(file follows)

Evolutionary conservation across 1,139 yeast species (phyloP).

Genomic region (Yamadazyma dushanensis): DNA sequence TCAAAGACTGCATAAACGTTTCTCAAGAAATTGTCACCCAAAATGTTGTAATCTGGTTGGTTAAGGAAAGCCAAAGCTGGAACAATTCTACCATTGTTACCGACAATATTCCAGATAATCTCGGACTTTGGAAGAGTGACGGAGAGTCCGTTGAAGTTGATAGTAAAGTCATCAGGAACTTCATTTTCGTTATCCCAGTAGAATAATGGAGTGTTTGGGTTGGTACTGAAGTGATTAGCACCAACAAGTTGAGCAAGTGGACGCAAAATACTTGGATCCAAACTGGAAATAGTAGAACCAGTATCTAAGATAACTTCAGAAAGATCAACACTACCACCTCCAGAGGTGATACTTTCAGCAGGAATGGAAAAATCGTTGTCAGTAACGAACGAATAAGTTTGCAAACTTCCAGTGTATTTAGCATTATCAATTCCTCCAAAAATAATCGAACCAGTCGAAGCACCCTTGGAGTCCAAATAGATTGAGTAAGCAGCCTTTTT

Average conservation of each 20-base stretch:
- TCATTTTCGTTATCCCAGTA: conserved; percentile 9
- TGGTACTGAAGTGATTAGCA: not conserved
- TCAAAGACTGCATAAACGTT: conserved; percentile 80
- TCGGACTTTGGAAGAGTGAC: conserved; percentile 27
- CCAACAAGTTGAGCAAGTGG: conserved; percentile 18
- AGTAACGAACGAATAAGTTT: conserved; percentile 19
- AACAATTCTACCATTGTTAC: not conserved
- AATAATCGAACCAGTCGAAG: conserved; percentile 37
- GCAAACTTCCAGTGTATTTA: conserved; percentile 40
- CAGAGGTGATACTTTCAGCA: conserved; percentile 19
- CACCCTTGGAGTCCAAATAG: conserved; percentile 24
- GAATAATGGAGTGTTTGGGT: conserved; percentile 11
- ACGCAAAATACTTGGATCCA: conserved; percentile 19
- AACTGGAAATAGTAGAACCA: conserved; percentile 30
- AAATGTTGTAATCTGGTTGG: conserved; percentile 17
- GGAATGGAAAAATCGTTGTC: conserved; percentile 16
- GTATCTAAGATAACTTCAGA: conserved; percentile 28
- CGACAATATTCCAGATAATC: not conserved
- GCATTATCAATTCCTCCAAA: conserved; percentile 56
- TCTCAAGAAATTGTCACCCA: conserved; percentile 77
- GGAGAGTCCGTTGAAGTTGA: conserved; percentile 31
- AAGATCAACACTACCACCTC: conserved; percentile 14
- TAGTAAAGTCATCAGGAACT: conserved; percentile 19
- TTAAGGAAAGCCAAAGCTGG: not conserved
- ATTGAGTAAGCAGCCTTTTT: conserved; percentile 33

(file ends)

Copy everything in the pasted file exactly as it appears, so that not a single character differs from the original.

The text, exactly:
Evolutionary conservation across 1,139 yeast species (phyloP).

Genomic region (Yamadazyma dushanensis): DNA sequence TCAAAGACTGCATAAACGTTTCTCAAGAAATTGTCACCCAAAATGTTGTAATCTGGTTGGTTAAGGAAAGCCAAAGCTGGAACAATTCTACCATTGTTACCGACAATATTCCAGATAATCTCGGACTTTGGAAGAGTGACGGAGAGTCCGTTGAAGTTGATAGTAAAGTCATCAGGAACTTCATTTTCGTTATCCCAGTAGAATAATGGAGTGTTTGGGTTGGTACTGAAGTGATTAGCACCAACAAGTTGAGCAAGTGGACGCAAAATACTTGGATCCAAACTGGAAATAGTAGAACCAGTATCTAAGATAACTTCAGAAAGATCAACACTACCACCTCCAGAGGTGATACTTTCAGCAGGAATGGAAAAATCGTTGTCAGTAACGAACGAATAAGTTTGCAAACTTCCAGTGTATTTAGCATTATCAATTCCTCCAAAAATAATCGAACCAGTCGAAGCACCCTTGGAGTCCAAATAGATTGAGTAAGCAGCCTTTTT

Average conservation of each 20-base stretch:
- TCATTTTCGTTATCCCAGTA: conserved; percentile 9
- TGGTACTGAAGTGATTAGCA: not conserved
- TCAAAGACTGCATAAACGTT: conserved; percentile 80
- TCGGACTTTGGAAGAGTGAC: conserved; percentile 27
- CCAACAAGTTGAGCAAGTGG: conserved; percentile 18
- AGTAACGAACGAATAAGTTT: conserved; percentile 19
- AACAATTCTACCATTGTTAC: not conserved
- AATAATCGAACCAGTCGAAG: conserved; percentile 37
- GCAAACTTCCAGTGTATTTA: conserved; percentile 40
- CAGAGGTGATACTTTCAGCA: conserved; percentile 19
- CACCCTTGGAGTCCAAATAG: conserved; percentile 24
- GAATAATGGAGTGTTTGGGT: conserved; percentile 11
- ACGCAAAATACTTGGATCCA: conserved; percentile 19
- AACTGGAAATAGTAGAACCA: conserved; percentile 30
- AAATGTTGTAATCTGGTTGG: conserved; percentile 17
- GGAATGGAAAAATCGTTGTC: conserved; percentile 16
- GTATCTAAGATAACTTCAGA: conserved; percentile 28
- CGACAATATTCCAGATAATC: not conserved
- GCATTATCAATTCCTCCAAA: conserved; percentile 56
- TCTCAAGAAATTGTCACCCA: conserved; percentile 77
- GGAGAGTCCGTTGAAGTTGA: conserved; percentile 31
- AAGATCAACACTACCACCTC: conserved; percentile 14
- TAGTAAAGTCATCAGGAACT: conserved; percentile 19
- TTAAGGAAAGCCAAAGCTGG: not conserved
- ATTGAGTAAGCAGCCTTTTT: conserved; percentile 33